The Digital Future of Organic & Medicinal Chemistry

  • ChemPubSoc Europe Logo
  • DOI: 10.1002/chemv.201600096
  • Author: Vera Koester, Simone Alexandra Stark
  • Published Date: 06 December 2016
  • Copyright: Wiley-VCH Verlag GmbH & Co. KGaA
thumbnail image: The Digital Future of Organic & Medicinal Chemistry

Simone Stark, Ph.D. student at the University of Regensburg, Germany, talks to Vera Koester for ChemViews Magazine about her research, the influence of computer technology for lab work in organic and medicinal chemistry, and her future vision of an organic lab.

 

Can you please briefly explain your research?

The main part of my Ph.D. thesis is the design and synthesis of selective modulators for the ABCG2 transporter. ATP-binding cassette (ABC) transporters, such as P-glycoprotein (P-gp, ABCB1) and ABCG2, are membrane-located proteins that use the energy derived from ATP hydrolysis to efflux diverse compounds across the plasma membrane. Thereby, cells are protected from xenobiotics, biologically active compounds that are found as pollutants in the natural environment.

However, some of these transporters are linked to multidrug resistance (MDR) due to their overexpression in cancer cells. Overexpression leads to decreased intracellular drug levels of many commonly used anticancer drugs, as these drugs are substrates of the ABC efflux pumps and actively removed from the cell. Selective modulators of ABCG2 could block this undesired efflux process.


Since ABCG2 is also highly expressed at the blood-brain barrier, modulators could be also used to increase the oral bioavailability of ABCG2 substrate drugs, which were developed for the central nervous system, but have limited tissue penetration due to efflux at the blood-brain barrier by ABC transporters. In my work, novel modulators are mainly designed by variations of previously designed modulators and the aim is to synthesize and characterize more drug-like analogues.

 

What challenges do you face in your work? What do you enjoy most?

My work is part of a collaboration with the Department of Pharmaceutical/Medicinal Chemistry II here in Regensburg. It is important to translate results and future plans from a chemist’s to a pharmacist’s perspective and vice versa. It is not always easy to work in an interdisciplinary environment, but it is very interesting and I hope it will prepare me for my future work. I am very happy that I have the opportunity to perform parts of the biological tests with my compounds in the pharmacy department myself.

What I enjoy most is that I have a lot of freedom regarding my research and that I can take advantage of a lot of facilities in our chemistry and pharmacy department. Furthermore, I had the possibility to go abroad two times – to India and Colombia – and to meet people from all over the world as our research group is very international.

 

How is synthesis planning changing? Are digitalization and big data topics?

Databases such as SciFinder are fundamental for today's research. Regarding digitalization and big data, I first realized what is possible nowadays with ChemPlanner. At the beginning of this year, together with some members of our chemistry department, I had the chance to test this computer-aided synthesis design tool for several weeks. For an organic chemist like me, this tool can speed up the process regarding synthesis design and recommends the best synthetic route to yield your desired target molecule. Without this tool, researchers have to spend hours looking through SciFinder and checking which starting materials are available and how costly they are. ChemPlanner will do all this within minutes for you, which increases the speed of your research process.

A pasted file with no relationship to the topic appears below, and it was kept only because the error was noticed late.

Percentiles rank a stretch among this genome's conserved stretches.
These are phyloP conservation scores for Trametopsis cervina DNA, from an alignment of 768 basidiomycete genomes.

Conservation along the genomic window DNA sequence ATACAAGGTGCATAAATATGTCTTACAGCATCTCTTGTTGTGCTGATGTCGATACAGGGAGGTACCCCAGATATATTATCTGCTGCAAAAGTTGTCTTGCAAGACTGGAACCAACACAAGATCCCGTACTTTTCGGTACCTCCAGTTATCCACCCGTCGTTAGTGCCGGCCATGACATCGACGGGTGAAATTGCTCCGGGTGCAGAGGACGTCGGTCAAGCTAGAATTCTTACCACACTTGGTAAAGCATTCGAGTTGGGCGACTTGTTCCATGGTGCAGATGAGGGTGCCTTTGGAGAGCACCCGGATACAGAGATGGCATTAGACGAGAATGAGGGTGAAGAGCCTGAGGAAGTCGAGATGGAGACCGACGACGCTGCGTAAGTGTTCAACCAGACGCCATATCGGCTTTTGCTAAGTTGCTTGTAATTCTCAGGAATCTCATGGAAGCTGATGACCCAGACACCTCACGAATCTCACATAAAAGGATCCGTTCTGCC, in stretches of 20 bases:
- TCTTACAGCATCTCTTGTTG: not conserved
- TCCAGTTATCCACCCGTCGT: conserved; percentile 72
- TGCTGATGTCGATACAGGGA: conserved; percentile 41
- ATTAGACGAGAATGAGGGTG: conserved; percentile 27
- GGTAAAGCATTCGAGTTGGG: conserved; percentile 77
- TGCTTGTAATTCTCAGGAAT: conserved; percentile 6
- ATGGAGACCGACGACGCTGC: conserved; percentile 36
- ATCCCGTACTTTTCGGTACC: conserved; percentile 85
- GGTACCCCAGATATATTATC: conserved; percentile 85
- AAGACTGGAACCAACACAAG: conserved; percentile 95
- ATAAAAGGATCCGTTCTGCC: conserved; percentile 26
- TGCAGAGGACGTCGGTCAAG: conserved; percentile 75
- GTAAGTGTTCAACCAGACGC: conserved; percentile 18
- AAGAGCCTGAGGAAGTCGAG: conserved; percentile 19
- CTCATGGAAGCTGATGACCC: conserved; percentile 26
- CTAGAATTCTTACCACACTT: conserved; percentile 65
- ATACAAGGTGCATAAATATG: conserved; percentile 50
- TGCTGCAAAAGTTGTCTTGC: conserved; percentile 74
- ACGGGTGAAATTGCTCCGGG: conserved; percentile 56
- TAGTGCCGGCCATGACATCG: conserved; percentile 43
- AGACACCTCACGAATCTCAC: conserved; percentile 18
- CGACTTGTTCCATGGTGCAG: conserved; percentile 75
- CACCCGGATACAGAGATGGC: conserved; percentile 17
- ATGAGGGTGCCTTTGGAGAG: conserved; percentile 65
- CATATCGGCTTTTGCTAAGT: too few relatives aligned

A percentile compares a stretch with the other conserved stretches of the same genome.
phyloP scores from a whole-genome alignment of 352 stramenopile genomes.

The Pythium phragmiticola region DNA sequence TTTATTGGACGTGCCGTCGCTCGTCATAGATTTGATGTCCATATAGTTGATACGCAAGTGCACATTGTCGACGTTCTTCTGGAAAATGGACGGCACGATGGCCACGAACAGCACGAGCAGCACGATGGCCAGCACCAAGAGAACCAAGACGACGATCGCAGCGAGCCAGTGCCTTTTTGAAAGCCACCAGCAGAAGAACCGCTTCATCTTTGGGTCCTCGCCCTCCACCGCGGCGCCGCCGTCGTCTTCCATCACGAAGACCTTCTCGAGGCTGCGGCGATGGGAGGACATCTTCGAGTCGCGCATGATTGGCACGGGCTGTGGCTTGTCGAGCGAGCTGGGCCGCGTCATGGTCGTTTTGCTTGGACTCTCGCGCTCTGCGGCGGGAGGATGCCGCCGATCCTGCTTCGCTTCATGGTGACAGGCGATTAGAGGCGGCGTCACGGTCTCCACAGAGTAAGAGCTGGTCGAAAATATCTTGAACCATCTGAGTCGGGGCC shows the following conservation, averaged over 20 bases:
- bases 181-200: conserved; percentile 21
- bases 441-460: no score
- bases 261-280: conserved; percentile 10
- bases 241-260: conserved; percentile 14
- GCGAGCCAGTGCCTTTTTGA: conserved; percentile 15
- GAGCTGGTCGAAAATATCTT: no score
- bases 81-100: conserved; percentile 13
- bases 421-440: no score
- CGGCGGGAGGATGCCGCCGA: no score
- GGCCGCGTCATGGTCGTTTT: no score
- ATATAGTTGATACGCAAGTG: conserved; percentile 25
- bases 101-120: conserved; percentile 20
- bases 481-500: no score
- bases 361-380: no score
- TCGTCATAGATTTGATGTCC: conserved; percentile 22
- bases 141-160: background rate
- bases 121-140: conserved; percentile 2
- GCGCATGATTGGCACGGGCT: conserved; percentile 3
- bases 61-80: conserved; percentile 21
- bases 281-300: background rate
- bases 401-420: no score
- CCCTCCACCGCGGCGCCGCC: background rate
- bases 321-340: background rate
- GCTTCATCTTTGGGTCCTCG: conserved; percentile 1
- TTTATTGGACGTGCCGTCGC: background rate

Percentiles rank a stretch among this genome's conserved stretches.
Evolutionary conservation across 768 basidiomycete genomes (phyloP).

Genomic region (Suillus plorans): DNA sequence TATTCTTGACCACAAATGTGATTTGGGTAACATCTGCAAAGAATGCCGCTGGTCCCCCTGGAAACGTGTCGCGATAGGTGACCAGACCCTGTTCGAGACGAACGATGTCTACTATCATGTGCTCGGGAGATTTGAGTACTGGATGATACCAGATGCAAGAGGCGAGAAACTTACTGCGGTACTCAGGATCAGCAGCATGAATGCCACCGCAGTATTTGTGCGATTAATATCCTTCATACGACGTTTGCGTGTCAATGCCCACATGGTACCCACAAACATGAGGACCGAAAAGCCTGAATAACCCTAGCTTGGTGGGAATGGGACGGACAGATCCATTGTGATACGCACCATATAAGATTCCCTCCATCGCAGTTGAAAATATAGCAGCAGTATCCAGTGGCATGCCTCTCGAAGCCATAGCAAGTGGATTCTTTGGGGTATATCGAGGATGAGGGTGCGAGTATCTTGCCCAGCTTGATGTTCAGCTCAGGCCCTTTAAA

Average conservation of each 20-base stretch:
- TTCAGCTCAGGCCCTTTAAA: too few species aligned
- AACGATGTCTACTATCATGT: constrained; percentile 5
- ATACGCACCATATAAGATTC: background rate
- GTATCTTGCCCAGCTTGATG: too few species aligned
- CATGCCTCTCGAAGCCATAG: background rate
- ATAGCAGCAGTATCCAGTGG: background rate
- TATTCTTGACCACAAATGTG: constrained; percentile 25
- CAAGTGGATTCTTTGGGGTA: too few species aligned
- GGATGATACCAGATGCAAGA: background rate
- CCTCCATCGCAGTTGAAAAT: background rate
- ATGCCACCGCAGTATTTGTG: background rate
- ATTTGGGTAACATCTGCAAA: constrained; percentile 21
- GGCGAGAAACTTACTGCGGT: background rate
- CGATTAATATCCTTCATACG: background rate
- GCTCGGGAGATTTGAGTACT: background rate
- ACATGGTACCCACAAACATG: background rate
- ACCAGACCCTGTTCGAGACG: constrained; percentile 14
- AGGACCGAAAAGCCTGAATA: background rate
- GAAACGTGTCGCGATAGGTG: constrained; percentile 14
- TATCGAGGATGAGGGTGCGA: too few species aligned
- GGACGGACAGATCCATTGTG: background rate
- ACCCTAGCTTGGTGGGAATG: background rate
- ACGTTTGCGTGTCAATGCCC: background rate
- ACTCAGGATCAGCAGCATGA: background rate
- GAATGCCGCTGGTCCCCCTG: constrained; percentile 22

During my Ph.D., I generated huge amounts of data in the form of spectra and assay results. I used different devices with different software, so the exchange and transformation of data between several programs and a safe and well-arranged archival storage of the data were challenging. I never used an electronic laboratory journal, instead I wrote everything down by hand, so I have no experience with what is possible here today.

 

What would be your vision of an organic or medicinal chemistry lab in 50 years?

I would guess that a chemist would rather use his mind than his hands, as robots will perform almost everything – handling compound libraries, automated re-ordering of chemicals, weighing, choosing the right flask size, and so on, thereby hopefully preserving our resources and minimizing waste. With these developments, chemists will also have to develop new skills in order to adapt.

Regarding medicinal chemistry, I envisage that computer-based drug discovery will be a big topic, making testing in cell-lines and maybe even animals redundant and allowing a compound's activity, selectivity, and safety to be predicted in silico.

 

What would you like to be doing ten years from now?

I would be happy to work in R&D in the pharmaceutical industry, preferably in the development of novel drugs from natural products.

 

What do you do in your spare time?

I enjoy meeting friends and family, reading books, traveling, and cooking.

 

Thank you for the interview.


Simone Alexandra Stark studied chemistry at the University of Regensburg, Germany. Since 2013, she has been working on her Ph.D. in the group of Burkard König in Regensburg in the field of medicinal chemistry. Currently, she is performing research work in Bogotá, Colombia.

 





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